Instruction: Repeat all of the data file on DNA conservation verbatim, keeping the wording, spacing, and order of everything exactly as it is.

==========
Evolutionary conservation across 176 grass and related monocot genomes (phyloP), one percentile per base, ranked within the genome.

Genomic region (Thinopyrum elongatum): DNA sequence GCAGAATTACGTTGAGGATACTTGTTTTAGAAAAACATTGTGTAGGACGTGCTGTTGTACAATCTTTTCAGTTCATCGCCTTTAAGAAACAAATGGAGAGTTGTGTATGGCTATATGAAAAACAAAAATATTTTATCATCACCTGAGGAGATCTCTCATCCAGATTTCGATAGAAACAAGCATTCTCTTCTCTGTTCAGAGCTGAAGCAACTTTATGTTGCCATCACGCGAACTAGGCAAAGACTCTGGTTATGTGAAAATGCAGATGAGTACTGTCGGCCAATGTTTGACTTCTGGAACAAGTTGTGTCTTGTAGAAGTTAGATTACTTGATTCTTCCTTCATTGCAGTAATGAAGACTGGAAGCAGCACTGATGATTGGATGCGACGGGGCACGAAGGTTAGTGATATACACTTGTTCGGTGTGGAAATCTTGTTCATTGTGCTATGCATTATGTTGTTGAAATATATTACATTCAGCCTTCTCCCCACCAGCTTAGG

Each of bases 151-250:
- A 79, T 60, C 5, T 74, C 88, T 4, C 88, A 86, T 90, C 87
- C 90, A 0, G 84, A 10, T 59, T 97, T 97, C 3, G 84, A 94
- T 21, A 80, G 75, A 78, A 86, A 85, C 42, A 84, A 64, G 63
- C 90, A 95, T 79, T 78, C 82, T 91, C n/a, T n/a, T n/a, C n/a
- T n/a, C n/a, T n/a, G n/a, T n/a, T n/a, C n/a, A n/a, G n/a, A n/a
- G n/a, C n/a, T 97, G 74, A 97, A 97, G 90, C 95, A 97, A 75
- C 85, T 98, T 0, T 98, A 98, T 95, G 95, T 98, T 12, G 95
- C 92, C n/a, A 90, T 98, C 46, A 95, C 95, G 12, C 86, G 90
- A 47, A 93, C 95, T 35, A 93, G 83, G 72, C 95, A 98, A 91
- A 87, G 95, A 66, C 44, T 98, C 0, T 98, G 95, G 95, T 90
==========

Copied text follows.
Evolutionary conservation across 176 grass and related monocot genomes (phyloP), one percentile per base, ranked within the genome.

Genomic region (Thinopyrum elongatum): DNA sequence GCAGAATTACGTTGAGGATACTTGTTTTAGAAAAACATTGTGTAGGACGTGCTGTTGTACAATCTTTTCAGTTCATCGCCTTTAAGAAACAAATGGAGAGTTGTGTATGGCTATATGAAAAACAAAAATATTTTATCATCACCTGAGGAGATCTCTCATCCAGATTTCGATAGAAACAAGCATTCTCTTCTCTGTTCAGAGCTGAAGCAACTTTATGTTGCCATCACGCGAACTAGGCAAAGACTCTGGTTATGTGAAAATGCAGATGAGTACTGTCGGCCAATGTTTGACTTCTGGAACAAGTTGTGTCTTGTAGAAGTTAGATTACTTGATTCTTCCTTCATTGCAGTAATGAAGACTGGAAGCAGCACTGATGATTGGATGCGACGGGGCACGAAGGTTAGTGATATACACTTGTTCGGTGTGGAAATCTTGTTCATTGTGCTATGCATTATGTTGTTGAAATATATTACATTCAGCCTTCTCCCCACCAGCTTAGG

Each of bases 151-250:
- A 79, T 60, C 5, T 74, C 88, T 4, C 88, A 86, T 90, C 87
- C 90, A 0, G 84, A 10, T 59, T 97, T 97, C 3, G 84, A 94
- T 21, A 80, G 75, A 78, A 86, A 85, C 42, A 84, A 64, G 63
- C 90, A 95, T 79, T 78, C 82, T 91, C n/a, T n/a, T n/a, C n/a
- T n/a, C n/a, T n/a, G n/a, T n/a, T n/a, C n/a, A n/a, G n/a, A n/a
- G n/a, C n/a, T 97, G 74, A 97, A 97, G 90, C 95, A 97, A 75
- C 85, T 98, T 0, T 98, A 98, T 95, G 95, T 98, T 12, G 95
- C 92, C n/a, A 90, T 98, C 46, A 95, C 95, G 12, C 86, G 90
- A 47, A 93, C 95, T 35, A 93, G 83, G 72, C 95, A 98, A 91
- A 87, G 95, A 66, C 44, T 98, C 0, T 98, G 95, G 95, T 90